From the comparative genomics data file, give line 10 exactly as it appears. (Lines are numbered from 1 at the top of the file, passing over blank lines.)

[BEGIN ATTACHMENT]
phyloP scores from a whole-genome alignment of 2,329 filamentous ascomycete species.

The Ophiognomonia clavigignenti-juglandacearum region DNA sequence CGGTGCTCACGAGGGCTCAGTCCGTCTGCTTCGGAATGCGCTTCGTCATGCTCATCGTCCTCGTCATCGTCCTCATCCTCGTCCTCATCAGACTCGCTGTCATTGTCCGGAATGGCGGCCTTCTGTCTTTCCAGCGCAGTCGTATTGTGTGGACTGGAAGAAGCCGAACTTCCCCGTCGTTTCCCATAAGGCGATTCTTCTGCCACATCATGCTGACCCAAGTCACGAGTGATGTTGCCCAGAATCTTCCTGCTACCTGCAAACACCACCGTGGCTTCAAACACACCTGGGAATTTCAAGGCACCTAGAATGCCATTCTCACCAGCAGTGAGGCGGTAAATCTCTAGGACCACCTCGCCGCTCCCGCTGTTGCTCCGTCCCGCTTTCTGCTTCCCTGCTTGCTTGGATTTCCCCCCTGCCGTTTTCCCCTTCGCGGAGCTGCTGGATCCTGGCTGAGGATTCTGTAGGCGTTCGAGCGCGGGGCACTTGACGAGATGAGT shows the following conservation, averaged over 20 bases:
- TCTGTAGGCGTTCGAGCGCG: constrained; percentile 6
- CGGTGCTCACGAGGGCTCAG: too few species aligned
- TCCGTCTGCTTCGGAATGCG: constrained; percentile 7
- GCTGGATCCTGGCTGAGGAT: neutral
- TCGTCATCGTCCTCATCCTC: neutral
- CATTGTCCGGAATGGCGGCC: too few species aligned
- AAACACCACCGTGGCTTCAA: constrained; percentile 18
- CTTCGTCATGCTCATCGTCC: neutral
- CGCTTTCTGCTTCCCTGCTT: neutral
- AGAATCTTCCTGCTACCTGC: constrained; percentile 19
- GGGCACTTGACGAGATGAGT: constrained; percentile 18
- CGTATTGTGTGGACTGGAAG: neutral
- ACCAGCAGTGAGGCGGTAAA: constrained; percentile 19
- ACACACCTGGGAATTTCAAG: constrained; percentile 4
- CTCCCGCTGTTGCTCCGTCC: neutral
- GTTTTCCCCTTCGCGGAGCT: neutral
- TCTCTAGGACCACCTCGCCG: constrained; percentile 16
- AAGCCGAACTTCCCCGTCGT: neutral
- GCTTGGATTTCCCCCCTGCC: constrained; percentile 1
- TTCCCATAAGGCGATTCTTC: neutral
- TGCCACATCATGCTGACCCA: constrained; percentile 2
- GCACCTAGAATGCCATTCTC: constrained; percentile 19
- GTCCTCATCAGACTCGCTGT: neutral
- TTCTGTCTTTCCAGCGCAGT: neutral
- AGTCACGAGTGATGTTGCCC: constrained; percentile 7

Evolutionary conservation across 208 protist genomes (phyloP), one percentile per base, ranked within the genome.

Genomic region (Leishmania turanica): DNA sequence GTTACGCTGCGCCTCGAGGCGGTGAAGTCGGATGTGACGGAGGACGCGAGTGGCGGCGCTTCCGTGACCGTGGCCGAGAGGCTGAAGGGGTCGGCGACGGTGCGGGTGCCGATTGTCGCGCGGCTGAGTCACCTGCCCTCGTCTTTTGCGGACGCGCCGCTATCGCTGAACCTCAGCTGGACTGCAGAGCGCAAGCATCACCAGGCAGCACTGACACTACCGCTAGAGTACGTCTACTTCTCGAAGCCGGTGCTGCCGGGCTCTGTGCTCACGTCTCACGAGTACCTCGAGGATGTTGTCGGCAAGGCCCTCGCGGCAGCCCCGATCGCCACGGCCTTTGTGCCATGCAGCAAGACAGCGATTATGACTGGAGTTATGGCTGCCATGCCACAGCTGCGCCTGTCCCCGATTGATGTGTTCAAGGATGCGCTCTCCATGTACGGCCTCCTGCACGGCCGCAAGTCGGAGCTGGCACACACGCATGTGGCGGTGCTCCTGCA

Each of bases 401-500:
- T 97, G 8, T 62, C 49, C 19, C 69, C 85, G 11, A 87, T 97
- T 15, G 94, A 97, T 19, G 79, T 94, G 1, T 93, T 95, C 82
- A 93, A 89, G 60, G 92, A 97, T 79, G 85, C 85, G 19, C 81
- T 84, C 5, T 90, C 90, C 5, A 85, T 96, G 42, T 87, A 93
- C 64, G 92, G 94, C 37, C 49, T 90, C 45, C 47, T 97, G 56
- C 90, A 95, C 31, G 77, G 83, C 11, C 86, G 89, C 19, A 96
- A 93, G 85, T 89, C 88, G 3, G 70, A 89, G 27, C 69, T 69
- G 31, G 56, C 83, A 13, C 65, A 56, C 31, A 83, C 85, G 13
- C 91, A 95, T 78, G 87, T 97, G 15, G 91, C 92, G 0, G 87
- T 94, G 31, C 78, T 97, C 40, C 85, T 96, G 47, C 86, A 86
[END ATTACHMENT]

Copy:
- CTTCGTCATGCTCATCGTCC: neutral